Shop Talk: Svaha

Two moms pioneer a brand of gender-neutral clothing for kids interested in STEAM subjects.

Photo courtesy of Jacqui Depas Photography

In 2015, Jaya Iyer’s young boy and girl aspired to be a fighter pilot and an astronaut, respectively, and Iyer hoped to nurture their interests by stocking their closets with science-themed clothing. Easier said than done.

“I was able to find all airplane and fighter pilot-related stuff for my son, but I wasn’t able to find anything for my daughter because an astronaut is considered a man’s job more than a woman’s,” she says.

Growing tired of buying her daughter clothing from the boys department, Iyer decided to launch a company that made the clothes her daughter wanted. She teamed up with Eva Everett, a former co-worker at Fairfax-based ThinkGeek, and raised more than $30,000 with a Kickstarter campaign for the budding brand named for Iyer’s daughter, Svaha.

Photo by Christin Boggs Peyper

Everett had had similar struggles finding gender-neutral clothing for her three sons and was all for a project that encourages future female scientists. “Girls need to be inspired to go into STEM fields because there’s so many little girls who get passionate about it, but then the support isn’t there,” Everett says.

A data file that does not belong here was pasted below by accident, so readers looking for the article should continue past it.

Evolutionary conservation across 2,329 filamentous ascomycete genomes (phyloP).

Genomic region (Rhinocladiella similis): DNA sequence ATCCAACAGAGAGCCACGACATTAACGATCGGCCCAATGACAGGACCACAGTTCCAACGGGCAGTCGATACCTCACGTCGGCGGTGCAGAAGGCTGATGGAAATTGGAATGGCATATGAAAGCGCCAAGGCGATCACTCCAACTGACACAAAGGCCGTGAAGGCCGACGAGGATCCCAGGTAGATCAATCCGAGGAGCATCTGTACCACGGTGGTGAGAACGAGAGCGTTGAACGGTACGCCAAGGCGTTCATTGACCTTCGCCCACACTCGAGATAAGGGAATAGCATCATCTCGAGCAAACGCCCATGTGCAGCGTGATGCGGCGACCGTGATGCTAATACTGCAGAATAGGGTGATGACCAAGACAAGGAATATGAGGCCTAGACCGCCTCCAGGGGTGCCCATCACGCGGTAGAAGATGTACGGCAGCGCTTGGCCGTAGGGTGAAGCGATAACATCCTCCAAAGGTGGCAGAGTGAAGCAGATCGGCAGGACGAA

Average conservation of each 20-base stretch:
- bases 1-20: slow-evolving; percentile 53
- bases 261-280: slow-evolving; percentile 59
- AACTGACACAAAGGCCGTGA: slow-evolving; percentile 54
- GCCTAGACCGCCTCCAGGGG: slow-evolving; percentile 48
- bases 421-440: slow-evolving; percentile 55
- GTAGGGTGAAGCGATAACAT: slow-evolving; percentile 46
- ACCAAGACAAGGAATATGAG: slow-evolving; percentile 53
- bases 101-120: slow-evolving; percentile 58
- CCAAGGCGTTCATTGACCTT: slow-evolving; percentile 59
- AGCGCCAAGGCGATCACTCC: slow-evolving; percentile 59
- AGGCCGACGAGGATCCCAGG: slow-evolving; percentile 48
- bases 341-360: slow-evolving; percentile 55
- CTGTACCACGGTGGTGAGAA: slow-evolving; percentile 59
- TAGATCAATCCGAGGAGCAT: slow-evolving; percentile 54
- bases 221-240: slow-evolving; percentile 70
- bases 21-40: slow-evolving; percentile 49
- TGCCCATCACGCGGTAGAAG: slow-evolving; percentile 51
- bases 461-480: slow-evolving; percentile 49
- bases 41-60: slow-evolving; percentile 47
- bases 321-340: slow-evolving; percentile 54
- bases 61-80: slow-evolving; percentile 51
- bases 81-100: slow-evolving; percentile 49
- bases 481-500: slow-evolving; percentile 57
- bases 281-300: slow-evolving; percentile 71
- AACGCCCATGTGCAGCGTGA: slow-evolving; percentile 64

Parents who are nauseated by the bubble gum-colored, sequin-encrusted world of girls fashion have a growing list of choices online. Svaha joins D.C.-based Princess Awesome, Girls Will Be in Austin, Texas, and several others in the consortium of boundary-bending kids retailers.

Svaha offers dozens of STEAM (science, technology, engineering, arts and mathematics) designs in organic cotton for both boys and girls, including a test-tube T, a JavaScript dress and dinosaur underwear. And after several mothers requested science-themed clothing for themselves, the company raised nearly $60,000 with a second Kickstarter campaign for a women’s line, including comfy dresses with pockets and 3-D printed jewelry.

“When I would tell people I was a scientist, 9 times out of 10, the response I’d get was, ‘Oh, you don’t look like a scientist.’ And it used to infuriate me,” says Everett, who has done lab work as a biologist. “We want to change that. We want to say that women belong here. And we want to make dresses that say, ‘You can be feminine and also love science,’” Everett says.

Iyer notes the uncertainty that comes with entrepreneurship through crowdfunding. “We had no idea where we were going,” Iyer says. “If it had not gotten funded, we don’t know what we would have been doing. But had we not tried, we would have never known.”

(May 2017)

Photo by Christin Boggs Peyper